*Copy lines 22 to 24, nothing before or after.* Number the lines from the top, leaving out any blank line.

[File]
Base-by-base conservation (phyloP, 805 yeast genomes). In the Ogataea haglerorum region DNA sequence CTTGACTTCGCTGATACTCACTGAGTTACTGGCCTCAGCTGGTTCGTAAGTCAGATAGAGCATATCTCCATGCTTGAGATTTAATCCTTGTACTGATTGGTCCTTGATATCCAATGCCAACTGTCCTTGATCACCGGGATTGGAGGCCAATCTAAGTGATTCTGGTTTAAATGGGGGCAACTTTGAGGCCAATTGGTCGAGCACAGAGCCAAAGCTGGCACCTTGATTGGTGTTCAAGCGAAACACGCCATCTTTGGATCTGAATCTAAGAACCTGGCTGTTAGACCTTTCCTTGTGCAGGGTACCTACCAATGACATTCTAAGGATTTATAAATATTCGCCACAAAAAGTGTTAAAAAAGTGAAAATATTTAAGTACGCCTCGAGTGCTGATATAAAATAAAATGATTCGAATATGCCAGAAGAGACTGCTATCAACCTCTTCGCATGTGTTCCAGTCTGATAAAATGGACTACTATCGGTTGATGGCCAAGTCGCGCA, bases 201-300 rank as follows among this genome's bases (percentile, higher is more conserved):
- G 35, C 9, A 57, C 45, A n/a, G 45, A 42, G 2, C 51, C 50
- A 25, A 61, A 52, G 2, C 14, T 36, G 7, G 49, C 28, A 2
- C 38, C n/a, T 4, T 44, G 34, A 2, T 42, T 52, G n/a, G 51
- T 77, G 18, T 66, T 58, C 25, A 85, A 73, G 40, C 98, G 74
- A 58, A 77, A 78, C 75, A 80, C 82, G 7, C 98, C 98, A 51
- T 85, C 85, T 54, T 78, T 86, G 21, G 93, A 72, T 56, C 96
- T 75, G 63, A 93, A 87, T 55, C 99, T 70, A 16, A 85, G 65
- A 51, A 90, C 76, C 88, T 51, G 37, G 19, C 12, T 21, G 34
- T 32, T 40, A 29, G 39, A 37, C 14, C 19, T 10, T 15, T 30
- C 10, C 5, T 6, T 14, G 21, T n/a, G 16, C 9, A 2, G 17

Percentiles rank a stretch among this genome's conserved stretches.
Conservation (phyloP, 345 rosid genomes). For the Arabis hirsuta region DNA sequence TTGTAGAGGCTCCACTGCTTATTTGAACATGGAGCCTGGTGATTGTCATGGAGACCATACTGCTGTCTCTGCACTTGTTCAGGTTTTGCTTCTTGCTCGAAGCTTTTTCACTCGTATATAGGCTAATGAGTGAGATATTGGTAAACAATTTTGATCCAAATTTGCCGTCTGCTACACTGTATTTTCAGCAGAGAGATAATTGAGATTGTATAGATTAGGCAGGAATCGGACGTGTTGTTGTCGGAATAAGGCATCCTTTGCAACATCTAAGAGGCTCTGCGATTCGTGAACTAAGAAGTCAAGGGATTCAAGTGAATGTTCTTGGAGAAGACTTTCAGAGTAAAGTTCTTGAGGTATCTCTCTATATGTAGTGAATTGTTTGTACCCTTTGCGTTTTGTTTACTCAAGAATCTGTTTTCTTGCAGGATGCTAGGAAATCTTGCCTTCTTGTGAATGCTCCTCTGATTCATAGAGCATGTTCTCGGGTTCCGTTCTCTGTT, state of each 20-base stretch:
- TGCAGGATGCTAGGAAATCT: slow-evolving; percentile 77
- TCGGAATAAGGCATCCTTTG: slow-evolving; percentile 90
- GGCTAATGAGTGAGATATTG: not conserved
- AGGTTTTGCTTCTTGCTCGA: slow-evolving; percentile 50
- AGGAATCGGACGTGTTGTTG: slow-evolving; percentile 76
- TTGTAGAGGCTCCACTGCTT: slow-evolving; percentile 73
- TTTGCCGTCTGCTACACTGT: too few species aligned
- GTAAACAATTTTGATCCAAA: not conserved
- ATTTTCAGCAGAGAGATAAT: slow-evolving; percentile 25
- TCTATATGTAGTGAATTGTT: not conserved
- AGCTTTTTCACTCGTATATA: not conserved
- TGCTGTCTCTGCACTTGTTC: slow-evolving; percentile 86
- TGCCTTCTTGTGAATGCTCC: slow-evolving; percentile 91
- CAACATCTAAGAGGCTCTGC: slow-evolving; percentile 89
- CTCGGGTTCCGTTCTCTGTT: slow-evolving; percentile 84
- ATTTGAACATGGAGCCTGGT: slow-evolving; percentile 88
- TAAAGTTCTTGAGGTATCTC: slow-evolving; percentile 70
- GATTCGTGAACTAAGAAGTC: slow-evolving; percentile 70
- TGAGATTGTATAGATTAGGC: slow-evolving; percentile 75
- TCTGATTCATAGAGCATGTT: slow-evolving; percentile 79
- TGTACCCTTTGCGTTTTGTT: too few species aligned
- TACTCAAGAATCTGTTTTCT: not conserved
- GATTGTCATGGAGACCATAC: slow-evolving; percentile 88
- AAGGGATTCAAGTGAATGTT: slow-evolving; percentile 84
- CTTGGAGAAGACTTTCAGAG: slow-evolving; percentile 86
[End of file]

- ATTTTCAGCAGAGAGATAAT: slow-evolving; percentile 25
- TCTATATGTAGTGAATTGTT: not conserved
- AGCTTTTTCACTCGTATATA: not conserved